The bHLH transcription factor Ascl1 is primarily expressed by IPs throughout the embryonic subpallium. Inducible fate mapping from IPs should allow more precise labeling of temporal cohorts of neurons born at the time of CreER induction than from RGs that undergo multiple rounds of neurogenesis. By combining the Ascl1-CreER knockin driver (Kim et al., 2011) with Nkx2.1-Flp, we demonstrated the feasibility of fate mapping MGE IPs at multiple embryonic time points. Tamoxifen induction at E12.5, E13.5 and E14.5 labeled GABAergic neurons that occupied cortical layers in a clear “inside-out” pattern: neurons born at E12.5 mainly occupy L5 to L6, at E13.5 mainly L4, and at E14.5 L2/3 (Figure 2 E–H). These laminar patterns of cell distribution were significantly sharper than those fate mapped from the Olig2-CreER driver, which included both RGs and IPs (Miyoshi et al., 2007). Therefore, the Nkx2.1-Flp driver allows differential fate mapping of IPs in MGE and POA defined by appropriate TF drivers. This provides an improved tool for analyzing the relationship between neuronal birthdate and mature phenotypes that contribute to cell identity.
Among GABAergic neurons derived from CGE, the VIP expressing cells make up to 15% of all cortical interneurons (Miyoshi et al., 2010; Rudy et al., 2011) and display multiple morphological and physiological features (Cauli et al., 2004; Pronneke et al., 2015). The generation of a VIP-ires-Cre driver (Taniguchi et al., 2011) allowed a direct demonstration that certain VIP interneurons preferential inhibit other GABAergic neurons (Lee et al., 2013; Pfeffer et al., 2013; Pi et al., 2013), and enabled studies that revealed the function of this dis-inhibitory circuit in the context of behavior (Fu et al., 2014; Pi et al., 2013).
On the other hand, the VIP population consists of several subpopulations that show distinct morphology (e.g. bipolar type, small basket type (Bayraktar et al., 2000)), intrinsic electrophysiological properties (Lee et al., 2013; Pronneke et al., 2015) and differential marker expression (e.g. calretinin, cholecystokinin, corticotropin-releasing hormone (Kubota, 2014; Kubota et al., 2011)). To demonstrate the morphological heterogeneity within the VIP population, we used the VIP-ires-Cre driver to activate a triple-color reporter RGBow (Figure 1D) that we have generated to achieve multi-color labeling of VIP cells in the same animal (Figure 3B).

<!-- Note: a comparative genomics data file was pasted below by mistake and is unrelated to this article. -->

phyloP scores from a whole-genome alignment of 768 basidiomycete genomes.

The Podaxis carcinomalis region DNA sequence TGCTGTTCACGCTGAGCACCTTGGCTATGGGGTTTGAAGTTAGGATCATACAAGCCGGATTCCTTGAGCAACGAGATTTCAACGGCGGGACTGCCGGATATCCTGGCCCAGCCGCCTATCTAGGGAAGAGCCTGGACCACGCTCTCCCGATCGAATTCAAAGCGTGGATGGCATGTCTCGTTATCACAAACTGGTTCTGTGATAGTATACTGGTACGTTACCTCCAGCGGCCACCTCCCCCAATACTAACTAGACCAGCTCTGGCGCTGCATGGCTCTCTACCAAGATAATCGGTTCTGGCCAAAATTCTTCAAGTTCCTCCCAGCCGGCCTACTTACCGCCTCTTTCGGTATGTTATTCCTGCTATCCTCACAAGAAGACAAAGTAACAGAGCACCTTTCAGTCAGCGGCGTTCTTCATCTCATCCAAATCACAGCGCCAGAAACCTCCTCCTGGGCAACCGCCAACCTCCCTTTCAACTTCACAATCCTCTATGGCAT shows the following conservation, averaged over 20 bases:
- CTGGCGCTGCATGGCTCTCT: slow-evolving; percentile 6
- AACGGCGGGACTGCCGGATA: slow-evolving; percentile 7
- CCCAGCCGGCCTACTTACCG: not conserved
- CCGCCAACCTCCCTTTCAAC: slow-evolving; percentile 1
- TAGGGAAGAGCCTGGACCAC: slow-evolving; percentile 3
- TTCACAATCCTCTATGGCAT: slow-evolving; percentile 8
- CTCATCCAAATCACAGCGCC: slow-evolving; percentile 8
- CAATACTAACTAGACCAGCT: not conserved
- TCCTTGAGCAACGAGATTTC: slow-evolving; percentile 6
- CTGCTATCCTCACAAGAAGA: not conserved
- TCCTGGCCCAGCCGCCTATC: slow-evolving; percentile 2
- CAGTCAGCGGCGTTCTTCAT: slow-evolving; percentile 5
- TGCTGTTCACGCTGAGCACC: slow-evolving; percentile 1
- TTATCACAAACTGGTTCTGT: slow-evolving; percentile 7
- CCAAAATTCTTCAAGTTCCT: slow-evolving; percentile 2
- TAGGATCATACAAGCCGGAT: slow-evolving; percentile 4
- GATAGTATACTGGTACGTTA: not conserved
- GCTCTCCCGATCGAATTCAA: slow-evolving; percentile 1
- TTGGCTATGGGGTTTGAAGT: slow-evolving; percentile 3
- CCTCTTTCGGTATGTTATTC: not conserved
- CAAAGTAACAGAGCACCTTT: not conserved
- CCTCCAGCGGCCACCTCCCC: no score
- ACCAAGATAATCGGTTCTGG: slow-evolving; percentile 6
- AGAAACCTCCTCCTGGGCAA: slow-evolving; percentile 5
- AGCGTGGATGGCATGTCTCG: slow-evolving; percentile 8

To further define the VIP cell subpopulations, we generated a VIP -Flp line (Figure 3A) which showed a near identical recombination specificity and efficiency as VIP-ires-Cre (Figure S4 A, B). We combined this line with calretinin(CR) - and cholecystokinin(CCK)-ires-Cre (Taniguchi et al., 2011), to carry out intersectional targeting (Figure 3, Figure S4, Table S2–4). The VIP/CR intersection resulted in a significant enrichment of cells located in lower L2/3, with smaller fractions in deep layers (Figure 3A, C). These cells showed prominent vertically oriented bipolar morphology (18 out of 24 biocytin filled single cells recovered from patch clamp recording in brain slice), consistent with previous studies (Cauli et al., 2014; Jiang et al., 2015); they extended vertically oriented dendrites that span much of the cortical thickness and projected vertically restricted axons (Figure 3Ei–ii). In rare cases, neurons with multipolar morphology can also be observed (Figure 3Eiii). Previous studies reported that VIP interneurons as a group show a range of different firing patterns including irregular spiking (IS) which has also been frequently reported for CR expressing interneurons (Cauli et al., 1997; Cauli et al., 2000), bursting non-adapting (b-NA), and fast adapting (fAD) (Figure 3G) (Jiang et al., 2015; Lee et al., 2010; Miyoshi et al., 2010; Pronneke et al., 2015). The VIP/CR intersection significantly enriched for cells with IS firing pattern, with a subpopulation also showing b-NA or fAD (Figure 3G). Both the prominently bipolar axon morphology and the irregular-spiking intrinsic features are characteristic of interneuron-selective cells (Lee et al., 2013), suggesting that the VIP/CR intersection significantly enriched for this subpopulation.